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The choice of tenses usually reflects the speaker's sense of the sequence of events. The speaker may forget to say something that explains a shift of tense: he is thinking it but not saying it. In the passage above, one gets the impression that they came up with the script after they had begun filming. That might have been the case. The script might have evolved during the filming.

McLaren had intended the film to be extreme. He had begun filming using Russ Meyer (who produced sordid and exploitative films) and the script (the one he and Meyer came up with) reflected this intention.

What is clear is that the intention precedes everything, including the script:

McLaren had intended the film to be extreme. ... The script (the one he and Meyer came up with) reflected this intention.

We're not sure what to make of the past perfect here:

He had begun filming using Russ Meyer...

The simple past might be better there.

McClaren had intended the film to be extreme. He began filming using Russ Meyer and the script he and Meyer came up with reflected this intention.

The choice of tenses usually reflects the speaker's sense of the sequence of events. The speaker may forget to say something that explains a shift of tense: he is thinking it but not saying it. In the passage above, one gets the impression that they came up with the script after they had begun filming. That might have been the case. The script might have evolved during the filming.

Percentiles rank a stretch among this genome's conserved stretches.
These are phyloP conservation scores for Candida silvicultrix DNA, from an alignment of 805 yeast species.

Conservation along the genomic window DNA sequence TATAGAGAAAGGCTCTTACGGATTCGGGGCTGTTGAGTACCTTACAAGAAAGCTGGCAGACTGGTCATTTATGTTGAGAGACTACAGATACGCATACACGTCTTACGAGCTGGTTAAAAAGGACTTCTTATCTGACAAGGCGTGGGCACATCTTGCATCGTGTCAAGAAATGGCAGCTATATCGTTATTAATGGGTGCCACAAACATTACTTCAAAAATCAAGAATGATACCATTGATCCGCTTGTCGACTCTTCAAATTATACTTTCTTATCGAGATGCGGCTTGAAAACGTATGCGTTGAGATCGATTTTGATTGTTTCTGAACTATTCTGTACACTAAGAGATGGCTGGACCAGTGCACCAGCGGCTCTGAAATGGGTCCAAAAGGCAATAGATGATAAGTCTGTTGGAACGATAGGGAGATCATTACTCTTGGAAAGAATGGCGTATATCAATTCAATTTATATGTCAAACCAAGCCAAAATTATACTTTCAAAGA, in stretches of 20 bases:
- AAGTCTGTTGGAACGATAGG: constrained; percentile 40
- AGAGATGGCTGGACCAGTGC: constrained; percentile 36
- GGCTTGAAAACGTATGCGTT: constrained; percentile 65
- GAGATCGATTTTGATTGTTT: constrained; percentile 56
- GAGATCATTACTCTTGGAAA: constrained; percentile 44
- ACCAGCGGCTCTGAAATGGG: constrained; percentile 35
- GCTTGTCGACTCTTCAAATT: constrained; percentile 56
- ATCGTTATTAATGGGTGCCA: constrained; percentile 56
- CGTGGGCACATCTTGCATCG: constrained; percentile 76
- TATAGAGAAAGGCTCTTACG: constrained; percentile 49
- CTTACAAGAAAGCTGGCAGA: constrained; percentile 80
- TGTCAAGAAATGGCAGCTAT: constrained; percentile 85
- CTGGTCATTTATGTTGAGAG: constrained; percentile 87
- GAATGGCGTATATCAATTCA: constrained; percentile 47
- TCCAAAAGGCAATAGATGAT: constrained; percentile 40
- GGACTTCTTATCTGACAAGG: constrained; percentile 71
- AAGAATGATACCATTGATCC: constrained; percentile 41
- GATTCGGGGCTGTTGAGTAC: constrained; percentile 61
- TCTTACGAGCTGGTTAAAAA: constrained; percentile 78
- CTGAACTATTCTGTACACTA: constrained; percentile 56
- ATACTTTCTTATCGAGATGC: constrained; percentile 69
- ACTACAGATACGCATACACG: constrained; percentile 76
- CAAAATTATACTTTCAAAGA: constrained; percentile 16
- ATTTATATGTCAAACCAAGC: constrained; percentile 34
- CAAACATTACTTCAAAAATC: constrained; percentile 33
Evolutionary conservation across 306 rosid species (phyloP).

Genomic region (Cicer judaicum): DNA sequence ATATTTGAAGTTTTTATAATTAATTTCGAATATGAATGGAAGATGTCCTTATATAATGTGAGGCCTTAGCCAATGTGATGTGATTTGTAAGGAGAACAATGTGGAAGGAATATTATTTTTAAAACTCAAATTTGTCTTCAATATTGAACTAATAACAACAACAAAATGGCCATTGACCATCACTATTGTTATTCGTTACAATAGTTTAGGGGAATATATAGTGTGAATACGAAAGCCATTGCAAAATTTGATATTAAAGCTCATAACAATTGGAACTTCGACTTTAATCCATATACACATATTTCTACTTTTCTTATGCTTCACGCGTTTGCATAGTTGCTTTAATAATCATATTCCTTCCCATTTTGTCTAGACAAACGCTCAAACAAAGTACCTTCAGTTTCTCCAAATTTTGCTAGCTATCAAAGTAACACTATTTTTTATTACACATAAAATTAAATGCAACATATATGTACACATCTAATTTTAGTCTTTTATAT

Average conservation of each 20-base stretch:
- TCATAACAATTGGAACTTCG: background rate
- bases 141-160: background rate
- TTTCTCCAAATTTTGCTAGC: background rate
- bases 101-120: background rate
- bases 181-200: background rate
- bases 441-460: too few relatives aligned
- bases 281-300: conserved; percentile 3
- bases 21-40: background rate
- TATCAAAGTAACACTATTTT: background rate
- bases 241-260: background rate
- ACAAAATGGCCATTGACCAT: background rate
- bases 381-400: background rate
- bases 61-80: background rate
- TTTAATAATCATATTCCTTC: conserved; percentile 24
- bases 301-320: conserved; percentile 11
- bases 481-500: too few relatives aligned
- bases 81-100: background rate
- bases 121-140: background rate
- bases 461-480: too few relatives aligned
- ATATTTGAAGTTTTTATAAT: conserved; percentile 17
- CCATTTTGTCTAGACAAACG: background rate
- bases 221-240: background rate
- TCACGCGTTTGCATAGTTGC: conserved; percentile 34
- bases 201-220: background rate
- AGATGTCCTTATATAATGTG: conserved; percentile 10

McLaren had intended the film to be extreme. He had begun filming using Russ Meyer (who produced sordid and exploitative films) and the script (the one he and Meyer came up with) reflected this intention.

The choice of tenses usually reflects the speaker's sense of the sequence of events. The speaker may forget to say something that explains a shift of tense: he is thinking it but not saying it. In the passage above, one gets the impression that they came up with the script after they had begun filming. That might have been the case. The script might have evolved during the filming.

McLaren had intended the film to be extreme. He had begun filming using Russ Meyer (who produced sordid and exploitative films) and the script (the one he and Meyer came up with) reflected this intention.

What is clear is that the intention precedes everything, including the script:

McLaren had intended the film to be extreme. ... The script (the one he and Meyer came up with) reflected this intention.

We're not sure what to make of the past perfect here:

He had begun filming using Russ Meyer...

The simple past might be better there.

McClaren had intended the film to be extreme. He began filming using Russ Meyer and the script he and Meyer came up with reflected this intention.

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The choice of tenses usually reflects the speaker's sense of the sequence of events. The speaker may forget to say something that explains a shift of tense: he is thinking it but not saying it. In the passage above, one gets the impression that they came up with the script after they had begun filming. That might have been the case. The script might have evolved during the filming.

McLaren had intended the film to be extreme. He had begun filming using Russ Meyer (who produced sordid and exploitative films) and the script (the one he and Meyer came up with) reflected this intention.